Brain Fog, What is it ?
Brain fog is not a term that is recognized medically but is used commonly to describe feelings of forgetfulness, confusion and lack of mental clarity and focus. It is a very common condition and is not normal.
What is Brain Fog?
Brain fog is a phrase that is used commonly to describe symptoms of fatigue, confusion, fogginess, forgetfulness and lack of focus. When you are feeling unfocused, foggy, and disorganized and find it difficult to think, then an important signal is sent by your brain that an imbalance exists in your life that requires to be addressed.
What are the symptoms of Brain Fog?
The symptoms of brain fog are:
- Fatigue or feeling of low energy; it may also include chronic fatigue syndrome
- Trouble concentrating
- Irritable behaviour
- Difficulty exercising
- Insomnia or difficulty in sleeping
- Trouble remembering information or forgetfulness
- Feeling mildly depressed, hopeless and having low motivation
What are the causes of Brain Fog?
The different causes of Brain Fog are:
- You are consuming the wrong foods: There are numerous foods that could be the reason of your fuzzy thinking. Some of them are:
- Sugar: Refined carbs such as high fructose corn syrup and sugar first cause sugar spikes and then crashes the sugar level. Since the major source of energy for the brain is glucose, the brain is put on a roller coaster ride-initially too much sugar, then too less sugar. Low glucose levels in brain results in brain fog, irritability, mood swings, mental confusion, tiredness and impaired judgement.
- Low-Fat Diets: Your brain is mostly made of fat, around 60% by dry weight. Hence, low fat diets are not only disastrous for our waistline but also for our brains. When you eat a low fat diet, the brain begins to digest itself to get the raw materials it requires for creating essential chemicals of brain. Moreover, eating vegetable oils such as canola, sunflower or safflower oil worsens the condition. Canola oil is rich in pro-inflammatory omega-6 fatty acids that lead to inflammation of brain. Chronic inflammation of brain can lead to brain fog, anxiety, depression, ADHD and memory loss along with serious diseases of the nervous system including Alzheimer’s and stroke.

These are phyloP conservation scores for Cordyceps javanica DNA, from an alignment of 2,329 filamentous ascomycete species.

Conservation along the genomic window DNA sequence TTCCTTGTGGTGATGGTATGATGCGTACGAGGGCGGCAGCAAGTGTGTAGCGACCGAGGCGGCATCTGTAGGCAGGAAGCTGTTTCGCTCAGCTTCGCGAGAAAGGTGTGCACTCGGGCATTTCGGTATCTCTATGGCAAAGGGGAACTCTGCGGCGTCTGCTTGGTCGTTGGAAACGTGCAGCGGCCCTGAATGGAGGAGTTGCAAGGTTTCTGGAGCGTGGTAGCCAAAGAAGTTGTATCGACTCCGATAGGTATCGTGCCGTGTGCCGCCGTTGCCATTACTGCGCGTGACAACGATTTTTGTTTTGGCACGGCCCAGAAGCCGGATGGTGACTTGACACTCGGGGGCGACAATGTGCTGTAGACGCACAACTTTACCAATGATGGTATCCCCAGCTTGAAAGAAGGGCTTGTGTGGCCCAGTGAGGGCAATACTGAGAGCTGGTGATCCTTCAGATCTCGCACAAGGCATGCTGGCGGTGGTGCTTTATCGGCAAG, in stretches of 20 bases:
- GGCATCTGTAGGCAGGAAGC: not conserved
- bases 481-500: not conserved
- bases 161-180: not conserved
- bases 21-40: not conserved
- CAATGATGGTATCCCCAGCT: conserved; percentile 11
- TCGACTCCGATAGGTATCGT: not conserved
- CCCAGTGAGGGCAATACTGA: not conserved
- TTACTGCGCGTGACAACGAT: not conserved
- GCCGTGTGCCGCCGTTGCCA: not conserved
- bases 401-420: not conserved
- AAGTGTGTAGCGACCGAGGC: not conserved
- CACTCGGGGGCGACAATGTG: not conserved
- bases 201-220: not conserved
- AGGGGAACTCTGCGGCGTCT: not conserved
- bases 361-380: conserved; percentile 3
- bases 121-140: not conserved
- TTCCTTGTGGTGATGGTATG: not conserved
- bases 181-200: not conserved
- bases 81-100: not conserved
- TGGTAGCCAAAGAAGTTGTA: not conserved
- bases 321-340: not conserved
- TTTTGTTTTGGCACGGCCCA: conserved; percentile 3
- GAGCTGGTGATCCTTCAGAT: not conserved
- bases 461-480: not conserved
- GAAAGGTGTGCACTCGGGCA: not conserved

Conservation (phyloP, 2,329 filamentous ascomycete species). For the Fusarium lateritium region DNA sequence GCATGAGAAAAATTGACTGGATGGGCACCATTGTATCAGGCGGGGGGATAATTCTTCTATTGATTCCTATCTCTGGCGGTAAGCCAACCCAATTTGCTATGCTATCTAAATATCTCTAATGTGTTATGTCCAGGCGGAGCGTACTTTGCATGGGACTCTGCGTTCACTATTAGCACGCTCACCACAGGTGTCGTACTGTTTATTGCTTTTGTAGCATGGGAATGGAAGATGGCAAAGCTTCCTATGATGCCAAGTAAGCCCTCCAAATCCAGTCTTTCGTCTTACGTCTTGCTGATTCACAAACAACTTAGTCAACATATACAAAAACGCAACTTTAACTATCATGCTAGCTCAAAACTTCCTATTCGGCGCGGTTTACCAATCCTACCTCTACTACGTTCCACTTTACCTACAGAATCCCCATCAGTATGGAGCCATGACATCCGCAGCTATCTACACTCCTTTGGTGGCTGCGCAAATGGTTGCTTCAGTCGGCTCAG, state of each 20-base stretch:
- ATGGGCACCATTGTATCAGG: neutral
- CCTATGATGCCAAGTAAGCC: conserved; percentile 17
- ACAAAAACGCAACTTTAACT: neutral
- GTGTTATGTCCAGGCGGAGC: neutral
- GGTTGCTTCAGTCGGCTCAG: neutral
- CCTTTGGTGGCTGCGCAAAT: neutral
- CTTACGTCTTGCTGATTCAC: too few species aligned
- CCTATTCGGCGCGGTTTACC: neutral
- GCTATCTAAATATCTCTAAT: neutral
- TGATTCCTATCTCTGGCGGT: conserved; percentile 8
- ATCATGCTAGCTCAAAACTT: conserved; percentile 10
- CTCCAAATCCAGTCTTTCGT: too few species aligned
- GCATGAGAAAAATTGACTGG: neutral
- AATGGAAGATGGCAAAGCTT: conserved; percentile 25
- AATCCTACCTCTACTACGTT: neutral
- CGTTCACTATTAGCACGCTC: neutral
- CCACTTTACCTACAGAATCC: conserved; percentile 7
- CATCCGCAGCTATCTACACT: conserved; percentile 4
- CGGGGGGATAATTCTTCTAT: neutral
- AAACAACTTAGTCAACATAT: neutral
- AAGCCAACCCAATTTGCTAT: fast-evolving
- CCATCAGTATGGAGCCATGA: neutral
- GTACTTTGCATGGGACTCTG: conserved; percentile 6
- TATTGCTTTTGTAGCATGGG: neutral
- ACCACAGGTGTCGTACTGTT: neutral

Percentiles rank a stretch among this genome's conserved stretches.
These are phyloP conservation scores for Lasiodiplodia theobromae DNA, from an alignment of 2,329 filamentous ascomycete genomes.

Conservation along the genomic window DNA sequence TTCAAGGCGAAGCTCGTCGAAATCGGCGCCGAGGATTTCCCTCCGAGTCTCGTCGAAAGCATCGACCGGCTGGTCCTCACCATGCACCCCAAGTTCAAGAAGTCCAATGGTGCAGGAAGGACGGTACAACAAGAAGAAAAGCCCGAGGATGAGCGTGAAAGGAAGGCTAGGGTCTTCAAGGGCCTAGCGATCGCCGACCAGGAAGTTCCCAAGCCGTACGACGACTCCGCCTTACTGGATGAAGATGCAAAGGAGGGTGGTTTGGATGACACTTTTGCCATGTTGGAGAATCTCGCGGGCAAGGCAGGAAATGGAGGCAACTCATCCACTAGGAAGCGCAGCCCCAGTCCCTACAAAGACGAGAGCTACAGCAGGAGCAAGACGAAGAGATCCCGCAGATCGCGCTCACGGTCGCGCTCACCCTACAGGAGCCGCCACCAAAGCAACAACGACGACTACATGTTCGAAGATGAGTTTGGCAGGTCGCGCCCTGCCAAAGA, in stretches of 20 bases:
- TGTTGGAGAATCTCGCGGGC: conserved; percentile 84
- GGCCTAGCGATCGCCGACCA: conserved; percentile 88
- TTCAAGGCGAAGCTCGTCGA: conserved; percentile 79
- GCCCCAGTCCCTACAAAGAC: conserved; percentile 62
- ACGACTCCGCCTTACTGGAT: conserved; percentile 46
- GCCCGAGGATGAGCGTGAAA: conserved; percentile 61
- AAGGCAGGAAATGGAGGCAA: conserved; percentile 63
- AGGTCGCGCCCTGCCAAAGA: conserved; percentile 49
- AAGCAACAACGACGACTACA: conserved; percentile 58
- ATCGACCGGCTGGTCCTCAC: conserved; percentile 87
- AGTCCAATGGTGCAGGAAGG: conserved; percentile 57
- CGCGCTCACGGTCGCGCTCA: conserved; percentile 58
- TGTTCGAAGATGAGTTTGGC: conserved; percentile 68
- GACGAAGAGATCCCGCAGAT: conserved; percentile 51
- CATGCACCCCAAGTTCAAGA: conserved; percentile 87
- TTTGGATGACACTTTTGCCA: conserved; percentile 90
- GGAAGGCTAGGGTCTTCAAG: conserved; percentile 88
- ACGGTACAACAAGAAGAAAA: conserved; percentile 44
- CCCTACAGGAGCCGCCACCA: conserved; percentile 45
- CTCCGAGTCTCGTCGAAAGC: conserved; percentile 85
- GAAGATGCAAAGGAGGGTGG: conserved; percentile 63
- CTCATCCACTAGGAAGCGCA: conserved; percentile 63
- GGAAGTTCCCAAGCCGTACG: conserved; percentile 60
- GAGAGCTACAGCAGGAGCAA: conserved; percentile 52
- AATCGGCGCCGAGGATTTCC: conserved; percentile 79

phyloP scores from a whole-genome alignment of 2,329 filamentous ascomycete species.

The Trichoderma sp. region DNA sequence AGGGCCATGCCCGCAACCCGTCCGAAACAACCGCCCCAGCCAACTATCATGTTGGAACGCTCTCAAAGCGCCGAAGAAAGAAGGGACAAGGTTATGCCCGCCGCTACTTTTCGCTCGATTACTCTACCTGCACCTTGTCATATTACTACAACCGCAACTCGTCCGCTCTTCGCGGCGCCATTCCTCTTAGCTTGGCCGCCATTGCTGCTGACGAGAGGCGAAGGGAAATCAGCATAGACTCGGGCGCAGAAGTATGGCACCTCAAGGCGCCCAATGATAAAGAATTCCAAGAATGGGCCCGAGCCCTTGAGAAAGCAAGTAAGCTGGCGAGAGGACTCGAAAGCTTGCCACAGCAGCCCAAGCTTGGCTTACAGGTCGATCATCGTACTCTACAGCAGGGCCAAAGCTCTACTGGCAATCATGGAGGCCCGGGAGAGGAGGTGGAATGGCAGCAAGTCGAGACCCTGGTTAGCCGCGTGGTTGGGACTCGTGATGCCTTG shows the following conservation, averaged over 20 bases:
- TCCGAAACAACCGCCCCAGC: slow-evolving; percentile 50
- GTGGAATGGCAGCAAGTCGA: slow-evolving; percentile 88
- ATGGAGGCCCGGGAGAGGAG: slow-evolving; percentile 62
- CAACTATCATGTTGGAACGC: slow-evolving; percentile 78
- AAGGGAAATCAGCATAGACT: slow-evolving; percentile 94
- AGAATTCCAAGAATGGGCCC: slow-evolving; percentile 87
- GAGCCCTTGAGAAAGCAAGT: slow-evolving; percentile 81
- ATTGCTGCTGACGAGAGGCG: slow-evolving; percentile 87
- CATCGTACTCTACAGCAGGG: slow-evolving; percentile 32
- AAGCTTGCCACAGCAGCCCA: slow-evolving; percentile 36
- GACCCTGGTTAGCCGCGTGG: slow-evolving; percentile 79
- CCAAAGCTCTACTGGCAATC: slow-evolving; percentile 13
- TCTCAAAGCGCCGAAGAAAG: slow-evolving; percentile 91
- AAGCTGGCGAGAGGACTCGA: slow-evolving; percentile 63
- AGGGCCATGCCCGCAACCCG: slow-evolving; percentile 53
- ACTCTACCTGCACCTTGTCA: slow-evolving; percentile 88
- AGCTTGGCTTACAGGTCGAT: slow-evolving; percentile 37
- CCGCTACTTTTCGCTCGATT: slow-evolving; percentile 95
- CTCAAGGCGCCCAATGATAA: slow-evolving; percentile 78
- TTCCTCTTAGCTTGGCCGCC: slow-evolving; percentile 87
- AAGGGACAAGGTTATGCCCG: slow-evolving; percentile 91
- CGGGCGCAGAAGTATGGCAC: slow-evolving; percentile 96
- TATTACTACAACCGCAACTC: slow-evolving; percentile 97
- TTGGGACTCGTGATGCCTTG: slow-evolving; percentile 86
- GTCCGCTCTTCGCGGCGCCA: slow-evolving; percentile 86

- Food Allergies: Eating foods that you are allergic to can create a situation of brain fog. Wheat, soy, corn, eggs, dairy, peanuts, shellfish and tree nuts are all top allergy causing foods.
- Food Additives: Two of the additives that are worst for your brain are monosodium glutamate (MSG) and artificial sweeteners. MSG, a known neurotoxin is present in most of the processed foods such as salty snacks, canned soups, veggie burgers etc. MSG can lead to brain fog and other symptoms related to brain such as mood swings, headaches, anxiety, depression and dizziness. Common side effects of the artificial sweeteners including aspartame and sucralose are brain fog, migraines, anxiety, depression, tinnitus and dizziness.
- Dehydration: Your brain is approximately 75% water by volume. Hence, dehydration, even mild will affect your brain. Dehydration affects the brain so much that its symptoms can mimic dementia.
- Nutritional Deficiencies: Your brain requires all essential nutrients to function smoothly. However, deficiency of certain nutrients is more likely to cause symptoms of brain fog. Some of these nutrients are:
- Deficiency of Vitamin B12: If you have constant symptoms of brain fog, then you may be suffering from a deficiency of vitamin B12. It can cause a variety of neurological and mental disorders. Two high risk groups are vegetarians as B12 is only found in animal products and seniors, in whom absorption is often poor. Disorders of digestion and use of antacids also raises the risk of deficiency of Vitamin B12.
- Deficiency of Vitamin D: Vitamin D is associated with lifting your mood, banishing depression and brain fog, improving memory and increasing the ability to solve problems. More than 1 billion individuals suffer from vitamin D deficiency globally.
- Deficiency of Omega-3 essential fatty acids: Omega-3 fatty acids are present in the brain in high concentrations. They are vital for overall function and health of the brain and memory. The best food sources are fatty fishes such as salmon and sardines.
- Lack of good quality sleep: Sleep is vital to the working of your brain in both long and short term. Just one night without good quality sleep can affect your concentration, memory, mood, judgement, coordination and stress handling ability the following day.
- Chronic Stress: Chronic stress results in symptoms of anxiety, insomnia, depression, memory loss and poor decision making. Excessive cortisol, the stress hormone, results in surplus free radicals that damage the membranes of the brain cells, resulting in loss of normal function, leading to their death.